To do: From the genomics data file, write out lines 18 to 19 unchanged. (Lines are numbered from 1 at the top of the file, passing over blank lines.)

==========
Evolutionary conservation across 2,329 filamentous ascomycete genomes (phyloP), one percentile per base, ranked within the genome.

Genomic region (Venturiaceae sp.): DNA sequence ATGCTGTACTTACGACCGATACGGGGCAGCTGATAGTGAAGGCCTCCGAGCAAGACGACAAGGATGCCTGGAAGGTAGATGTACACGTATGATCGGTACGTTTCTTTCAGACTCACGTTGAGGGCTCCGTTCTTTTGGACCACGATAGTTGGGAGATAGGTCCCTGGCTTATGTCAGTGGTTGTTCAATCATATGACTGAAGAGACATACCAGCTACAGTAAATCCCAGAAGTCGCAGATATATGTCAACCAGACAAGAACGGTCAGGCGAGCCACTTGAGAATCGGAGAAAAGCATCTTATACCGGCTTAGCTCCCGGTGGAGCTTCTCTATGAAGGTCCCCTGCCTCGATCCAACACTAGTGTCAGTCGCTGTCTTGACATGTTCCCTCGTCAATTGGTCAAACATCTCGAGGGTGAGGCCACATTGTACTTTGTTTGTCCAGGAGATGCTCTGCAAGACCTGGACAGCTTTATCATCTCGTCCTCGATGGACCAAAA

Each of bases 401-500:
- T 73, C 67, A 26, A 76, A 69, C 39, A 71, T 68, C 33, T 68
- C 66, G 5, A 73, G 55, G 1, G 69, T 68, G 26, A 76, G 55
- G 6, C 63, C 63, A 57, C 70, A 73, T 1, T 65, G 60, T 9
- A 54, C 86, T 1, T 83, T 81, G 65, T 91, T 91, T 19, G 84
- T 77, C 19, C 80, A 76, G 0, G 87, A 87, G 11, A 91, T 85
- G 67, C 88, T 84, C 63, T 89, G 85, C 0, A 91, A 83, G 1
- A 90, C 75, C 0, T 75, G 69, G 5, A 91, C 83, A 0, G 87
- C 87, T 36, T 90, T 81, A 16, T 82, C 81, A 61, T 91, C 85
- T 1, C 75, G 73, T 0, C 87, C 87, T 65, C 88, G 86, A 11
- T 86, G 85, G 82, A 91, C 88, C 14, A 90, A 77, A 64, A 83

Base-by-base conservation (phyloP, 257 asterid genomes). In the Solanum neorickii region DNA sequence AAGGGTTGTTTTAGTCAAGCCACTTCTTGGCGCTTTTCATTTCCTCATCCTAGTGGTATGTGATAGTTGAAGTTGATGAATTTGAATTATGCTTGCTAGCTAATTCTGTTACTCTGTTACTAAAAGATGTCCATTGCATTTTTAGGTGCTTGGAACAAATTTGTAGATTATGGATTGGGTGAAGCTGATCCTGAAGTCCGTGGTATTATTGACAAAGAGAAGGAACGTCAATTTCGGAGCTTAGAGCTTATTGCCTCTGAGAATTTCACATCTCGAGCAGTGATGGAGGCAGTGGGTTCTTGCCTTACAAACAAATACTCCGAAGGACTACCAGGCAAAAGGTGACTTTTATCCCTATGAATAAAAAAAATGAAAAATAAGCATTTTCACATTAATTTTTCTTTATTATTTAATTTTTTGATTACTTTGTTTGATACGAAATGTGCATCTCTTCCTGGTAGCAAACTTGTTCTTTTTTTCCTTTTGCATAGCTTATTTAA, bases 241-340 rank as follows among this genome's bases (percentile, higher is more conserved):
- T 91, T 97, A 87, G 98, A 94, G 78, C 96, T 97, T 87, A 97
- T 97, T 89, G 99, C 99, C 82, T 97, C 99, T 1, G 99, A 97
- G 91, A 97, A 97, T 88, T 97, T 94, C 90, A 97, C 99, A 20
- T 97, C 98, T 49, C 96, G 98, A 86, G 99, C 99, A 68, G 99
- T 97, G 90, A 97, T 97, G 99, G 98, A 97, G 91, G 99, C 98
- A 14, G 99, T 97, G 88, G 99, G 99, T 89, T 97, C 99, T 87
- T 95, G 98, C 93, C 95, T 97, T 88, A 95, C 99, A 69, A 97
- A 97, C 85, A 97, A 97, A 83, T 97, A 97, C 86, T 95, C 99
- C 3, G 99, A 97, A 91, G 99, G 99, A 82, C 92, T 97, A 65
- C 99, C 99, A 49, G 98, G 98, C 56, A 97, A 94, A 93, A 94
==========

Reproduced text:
- T 97, C 98, T 49, C 96, G 98, A 86, G 99, C 99, A 68, G 99
- T 97, G 90, A 97, T 97, G 99, G 98, A 97, G 91, G 99, C 98